In the cold harsh winter months we tend to cover up and put those rock hard abs away for the summer. Therefore it’s the perfect time to focus on gaining size. This is a question that I’m often asked – how do I get bigger? Unfortunately this is not a one line answer. However it doesn’t have to be as complicated as some people would have you believe. So don’t stress about following a complex training plan if you’re at the beginner or even intermediate stage. Sticking to these 5 key principles will stand you in good stead to gaining size alongside a solid nutrition plan.

1) SQUATS – most lifters focus on the bench press in their goal for mass. However the back Squat is without a doubt the number one choice as the best overall mass movement. It’s estimated that the squat involves hundred of muscles both lower and upper body, therefore it boosts growth hormone better than any other exercise. During a muscle building phase make sure that you squat at least once a week.

2) Deadlifts – Deadlifts like the squat works hundreds of muscles all over the body. It’s emphasis however is on the quads, hamstrings, glute Max and most muscles of the back and forearms. Again like the squat this exercise helps the body release more testosterone and growth hormone more than any other exercise. To build overall strength and size the deadlift can’t be ignored. Make sure that this lift is in your training plan once a week.

3) Gain strength to gain size – it’s been well documented that the optimal rep range for muscle growth is between 8-12. However to be able to lift more in that range you need to get stronger. Studies have shown that the rep range between 2-6 works best for strength gains. This range produces the best changes in muscle fibres and the nervous system which promotes strength. While not every exercise has to be done in this rep range I’d recommend that you lift as heavy as possible in the compound movements such as squats, dead lifts, bench, bent over rows and barbell shoulder presses.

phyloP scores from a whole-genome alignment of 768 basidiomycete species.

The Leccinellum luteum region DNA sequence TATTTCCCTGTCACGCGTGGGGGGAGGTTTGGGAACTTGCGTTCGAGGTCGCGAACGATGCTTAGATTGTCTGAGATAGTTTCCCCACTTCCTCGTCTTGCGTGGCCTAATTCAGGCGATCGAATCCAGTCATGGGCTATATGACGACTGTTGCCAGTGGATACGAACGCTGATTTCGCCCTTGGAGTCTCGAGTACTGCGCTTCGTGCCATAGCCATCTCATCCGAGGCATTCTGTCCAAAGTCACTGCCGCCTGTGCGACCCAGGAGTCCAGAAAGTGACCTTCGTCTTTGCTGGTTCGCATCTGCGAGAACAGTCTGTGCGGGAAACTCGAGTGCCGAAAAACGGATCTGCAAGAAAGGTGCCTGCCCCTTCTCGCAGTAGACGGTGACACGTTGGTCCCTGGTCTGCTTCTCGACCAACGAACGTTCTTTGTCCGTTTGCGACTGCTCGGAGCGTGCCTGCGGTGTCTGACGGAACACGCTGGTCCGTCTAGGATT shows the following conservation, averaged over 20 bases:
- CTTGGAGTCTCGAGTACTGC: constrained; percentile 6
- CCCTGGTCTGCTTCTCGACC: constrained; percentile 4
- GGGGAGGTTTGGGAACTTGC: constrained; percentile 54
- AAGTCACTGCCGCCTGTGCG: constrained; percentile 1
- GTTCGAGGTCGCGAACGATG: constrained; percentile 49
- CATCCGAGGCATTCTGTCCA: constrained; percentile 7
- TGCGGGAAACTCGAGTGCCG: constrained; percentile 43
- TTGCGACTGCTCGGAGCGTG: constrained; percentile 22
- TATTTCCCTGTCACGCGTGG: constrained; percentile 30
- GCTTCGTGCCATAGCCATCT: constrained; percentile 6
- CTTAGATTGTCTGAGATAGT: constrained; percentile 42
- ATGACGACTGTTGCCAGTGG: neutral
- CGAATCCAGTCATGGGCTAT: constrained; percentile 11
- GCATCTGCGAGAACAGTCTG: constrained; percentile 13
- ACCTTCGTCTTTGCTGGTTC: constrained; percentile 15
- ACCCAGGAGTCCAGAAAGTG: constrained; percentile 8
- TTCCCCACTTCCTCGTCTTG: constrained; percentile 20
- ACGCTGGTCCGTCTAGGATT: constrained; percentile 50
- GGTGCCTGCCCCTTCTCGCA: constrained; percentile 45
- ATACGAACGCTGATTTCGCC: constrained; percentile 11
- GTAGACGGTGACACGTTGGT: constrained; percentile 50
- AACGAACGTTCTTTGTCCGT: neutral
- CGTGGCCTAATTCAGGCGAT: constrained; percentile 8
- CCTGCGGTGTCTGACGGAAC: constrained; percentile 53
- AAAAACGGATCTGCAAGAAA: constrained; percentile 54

4) Forced reps – In my opinion this is essential for blasting through plateaus and stimulating new muscle growth. A forced rep is when you reach the point of failure during a set and a training partner/spotter helps you squeeze out a couple more reps past the normal point of failure. This fatigues the muscle fibres more than normal, thereby stimulating more growth and muscle density. So although it hurts – you must push part the point of failure.

5) Tempo – most lifters perform each rep at the same speed regardless of the exercise. The typical tempo is 1-2 seconds down and 1-2 seconds up. Now it’s not to say this is wrong but to stimulate your muscles further you can switch to performing your reps faster or slower. I like train at a slower more controlled tempo such as 3-4 seconds and down and 1-2 seconds up. Next time you do barbell curls try using a 4:1 tempo and feel your biceps scream.

So that’s my 5 keys to gaining size. Thanks for reading.

Derek Brettell